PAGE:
Futurama Realized

Article December 28, 2000
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In early August, this editor had the opportunity to represent
ROADS & BRIDGES at a demonstration of automated highway system
(AHS) technologies in San Diego. More than 3,500 individuals
attended the four-day event, which uncharacteristically included
100-deg temperatures, and even a bit of gloom and a dash of rain
at other times.

The congressionally mandated demonstration
featured "hands free" vehicle automation on a section of I-15.
Other "scenarios" showcased were adaptive cruise control,
collision warning, obstacle avoidance, lane departure warning,
and lateral and longitudinal control.

Hosted by the National
Automated Highway Consortium (NAHSC), Troy, Mich., the event was
truly interactive, offering attendees the opportunity to
experience first-hand the sensation of riding in a vehicle that
drives itself; speeds up, slows down, and changes lanes
automatically.

In the years since 1939, when the automated
highway concept was presented to the public in General Motors'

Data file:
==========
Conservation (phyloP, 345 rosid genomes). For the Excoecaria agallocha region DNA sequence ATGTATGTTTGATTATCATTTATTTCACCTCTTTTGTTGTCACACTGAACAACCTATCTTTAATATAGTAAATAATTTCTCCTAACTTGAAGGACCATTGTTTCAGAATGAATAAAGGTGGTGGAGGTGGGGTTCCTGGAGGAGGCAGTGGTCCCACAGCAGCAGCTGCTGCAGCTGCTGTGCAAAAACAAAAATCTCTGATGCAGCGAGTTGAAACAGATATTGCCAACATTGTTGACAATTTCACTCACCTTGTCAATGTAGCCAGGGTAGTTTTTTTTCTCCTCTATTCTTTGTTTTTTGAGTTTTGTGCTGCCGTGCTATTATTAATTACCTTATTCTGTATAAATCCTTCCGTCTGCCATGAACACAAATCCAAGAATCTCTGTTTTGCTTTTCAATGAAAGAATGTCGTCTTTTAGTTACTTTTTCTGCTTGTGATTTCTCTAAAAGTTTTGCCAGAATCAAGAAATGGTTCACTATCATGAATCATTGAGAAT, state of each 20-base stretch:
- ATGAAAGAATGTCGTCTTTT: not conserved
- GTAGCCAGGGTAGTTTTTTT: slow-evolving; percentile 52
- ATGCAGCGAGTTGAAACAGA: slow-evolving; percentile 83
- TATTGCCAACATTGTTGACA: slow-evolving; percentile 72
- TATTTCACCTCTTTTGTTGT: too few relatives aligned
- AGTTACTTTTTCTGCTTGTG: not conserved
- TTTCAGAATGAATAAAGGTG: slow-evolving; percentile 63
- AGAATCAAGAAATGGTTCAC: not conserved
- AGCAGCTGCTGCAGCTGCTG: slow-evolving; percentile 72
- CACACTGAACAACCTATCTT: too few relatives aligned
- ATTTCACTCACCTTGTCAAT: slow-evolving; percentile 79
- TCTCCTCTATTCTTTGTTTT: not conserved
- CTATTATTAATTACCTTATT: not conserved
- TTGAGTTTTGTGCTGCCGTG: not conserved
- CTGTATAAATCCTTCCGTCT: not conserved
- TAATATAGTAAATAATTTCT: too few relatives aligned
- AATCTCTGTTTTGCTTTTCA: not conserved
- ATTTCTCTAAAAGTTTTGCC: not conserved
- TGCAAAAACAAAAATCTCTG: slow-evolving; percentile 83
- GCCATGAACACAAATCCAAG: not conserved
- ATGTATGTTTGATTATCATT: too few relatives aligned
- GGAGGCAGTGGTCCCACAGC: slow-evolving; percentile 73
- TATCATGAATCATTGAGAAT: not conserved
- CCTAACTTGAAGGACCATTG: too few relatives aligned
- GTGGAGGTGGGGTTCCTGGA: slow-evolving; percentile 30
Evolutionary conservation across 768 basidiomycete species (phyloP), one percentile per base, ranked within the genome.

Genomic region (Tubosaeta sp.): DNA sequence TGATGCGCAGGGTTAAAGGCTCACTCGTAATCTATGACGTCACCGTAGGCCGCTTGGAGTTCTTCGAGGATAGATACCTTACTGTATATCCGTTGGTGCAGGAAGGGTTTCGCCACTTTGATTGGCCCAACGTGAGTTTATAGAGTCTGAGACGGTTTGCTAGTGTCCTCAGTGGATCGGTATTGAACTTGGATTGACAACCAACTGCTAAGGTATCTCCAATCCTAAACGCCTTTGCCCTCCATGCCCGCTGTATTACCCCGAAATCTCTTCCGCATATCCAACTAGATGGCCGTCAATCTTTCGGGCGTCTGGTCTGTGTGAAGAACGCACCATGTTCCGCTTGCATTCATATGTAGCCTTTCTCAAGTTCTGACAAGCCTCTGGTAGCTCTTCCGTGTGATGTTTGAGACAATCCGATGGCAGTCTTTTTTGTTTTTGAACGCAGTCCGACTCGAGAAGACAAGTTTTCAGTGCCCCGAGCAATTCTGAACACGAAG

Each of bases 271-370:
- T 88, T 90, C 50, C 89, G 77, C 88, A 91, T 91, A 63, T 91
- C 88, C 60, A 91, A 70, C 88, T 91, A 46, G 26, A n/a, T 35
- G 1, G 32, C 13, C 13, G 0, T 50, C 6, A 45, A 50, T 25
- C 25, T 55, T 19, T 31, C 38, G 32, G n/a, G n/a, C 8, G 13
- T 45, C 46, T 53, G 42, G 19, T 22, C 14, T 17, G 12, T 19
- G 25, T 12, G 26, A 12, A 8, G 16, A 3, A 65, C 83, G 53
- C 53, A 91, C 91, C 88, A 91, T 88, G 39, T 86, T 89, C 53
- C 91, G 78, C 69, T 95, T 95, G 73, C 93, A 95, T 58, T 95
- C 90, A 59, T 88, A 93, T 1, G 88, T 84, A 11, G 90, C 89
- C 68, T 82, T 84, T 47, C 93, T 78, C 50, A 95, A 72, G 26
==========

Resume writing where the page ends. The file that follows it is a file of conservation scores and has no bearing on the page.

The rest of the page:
"Futurama" exhibit at the New York World's Fair, technology has
advanced dramatically in most fields and is now making inroads
into our highway system as states and cities make greater use of
Intelligent Transportation Systems (ITS). Automobiles have
become progressively more electronic and automated in the past
20 years, with everything seemingly being controlled by a
computer chip.

Safety, in addition to reduced traffic
congestion and improved fuel efficiency, was trumpeted as a
major benefit of AHS. "We've done a good job building better
roads," said Chuck Thorpe of Carnegie Mellon University. "But we
haven't done so good of a job building better people." Thorpe's
first experience with vehicle safety improvements came after his
father, who was an emergency room doctor in the early 1960s,
treated a woman who had been thrown through the windshield of a
car. The next day his dad went out and bought seat belts.

The demo vehicles were guided in several ways. Most used a
combination of sensing devices combined with video technology.
Magnets were inserted into the roadway to guide some vehicles
while others used special traffic marking tape as a reference.

Magnets were available as souvenirs for media types. However,
warnings were issued to keep them away from any electronic
equipment; too late I was told for one cellular phone user.

On whole the demonstration was educational and a heck of a lot
of fun. However, there were glitches. While the vehicles I rode
in operated flawlessly, one high-tech device, the air
conditioner in a trailer, which was packed with media for a
press conference, failed miserably in the 100 deg heat.

The
next goal of the consortium--aside from equipping its trailers
with larger air conditioners-- is to determine which of the
components demonstrated will be used to build a prototype AHS.

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